# Is this equivalent to bounded variation?

Let $\Omega \subset \mathbb{R}^n$ be open and bounded with smooth boundary. For $f \in L^1(\Omega)$, define $$\|D_1 f\|_M(\Omega) =\inf\left\{\liminf_{k\to\infty}\int_\Omega |\nabla f_k|\,dx \mid f_k \to f \text{ in } L^1(\Omega),\ f_k \in \text{ Lip }(\Omega)\right\}.$$ Here $\text{Lip}(\Omega)$ is the set of Lipschitz functions on $\Omega$. Note that by Rademacher's Theorem, for $f \in \text{Lip}(\Omega)$, $\nabla f$ exists Lebesgue-a.e. My question is, is $\|D_1 f\|_M(\Omega)$ the same as $\int_\Omega |Df|$ in general? I have a feeling the answer is ''no'', because if it is ''yes'', people would probably use this as the definition of bounded variation instead of the usual definition, which I find more complicated.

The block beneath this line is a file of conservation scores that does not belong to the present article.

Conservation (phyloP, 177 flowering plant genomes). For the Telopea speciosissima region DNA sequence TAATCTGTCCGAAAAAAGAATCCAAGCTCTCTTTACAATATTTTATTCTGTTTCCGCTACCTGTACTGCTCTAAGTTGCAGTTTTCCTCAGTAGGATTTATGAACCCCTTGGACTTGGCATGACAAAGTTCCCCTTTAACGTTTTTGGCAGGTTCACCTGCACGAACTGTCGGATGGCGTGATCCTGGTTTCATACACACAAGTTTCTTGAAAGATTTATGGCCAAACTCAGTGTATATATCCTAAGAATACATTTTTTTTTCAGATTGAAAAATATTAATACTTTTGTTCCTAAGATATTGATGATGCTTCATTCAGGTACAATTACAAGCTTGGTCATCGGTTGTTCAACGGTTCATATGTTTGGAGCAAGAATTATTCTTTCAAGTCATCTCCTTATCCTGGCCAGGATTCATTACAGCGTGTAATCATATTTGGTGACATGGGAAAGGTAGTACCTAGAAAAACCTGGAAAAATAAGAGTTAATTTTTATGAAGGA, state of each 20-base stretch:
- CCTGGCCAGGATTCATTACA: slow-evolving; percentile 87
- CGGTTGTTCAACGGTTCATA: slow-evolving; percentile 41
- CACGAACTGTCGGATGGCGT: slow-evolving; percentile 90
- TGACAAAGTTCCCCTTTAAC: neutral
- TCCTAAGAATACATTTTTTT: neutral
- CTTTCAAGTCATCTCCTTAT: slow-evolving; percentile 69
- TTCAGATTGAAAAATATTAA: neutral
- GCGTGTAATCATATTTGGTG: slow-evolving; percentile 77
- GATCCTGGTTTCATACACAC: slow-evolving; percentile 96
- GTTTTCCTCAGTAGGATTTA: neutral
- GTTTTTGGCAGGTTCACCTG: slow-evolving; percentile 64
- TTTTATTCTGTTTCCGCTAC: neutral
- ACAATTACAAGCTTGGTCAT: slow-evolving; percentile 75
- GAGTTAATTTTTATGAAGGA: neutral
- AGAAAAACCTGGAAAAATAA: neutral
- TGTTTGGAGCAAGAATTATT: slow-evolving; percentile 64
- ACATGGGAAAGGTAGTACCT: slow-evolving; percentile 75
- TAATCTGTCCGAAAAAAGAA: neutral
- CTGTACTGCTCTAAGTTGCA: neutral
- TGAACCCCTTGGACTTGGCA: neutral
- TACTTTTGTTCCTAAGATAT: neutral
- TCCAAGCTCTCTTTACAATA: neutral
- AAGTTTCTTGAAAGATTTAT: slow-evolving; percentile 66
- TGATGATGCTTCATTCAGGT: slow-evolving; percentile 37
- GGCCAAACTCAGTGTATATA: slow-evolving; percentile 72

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Is $\omega$ supposed to be a test function? – Jose27 May 28 '12 at 2:51
Oops, the $\omega$ doesn't belong there. I removed it. Thanks. – Stefan Smith May 28 '12 at 7:12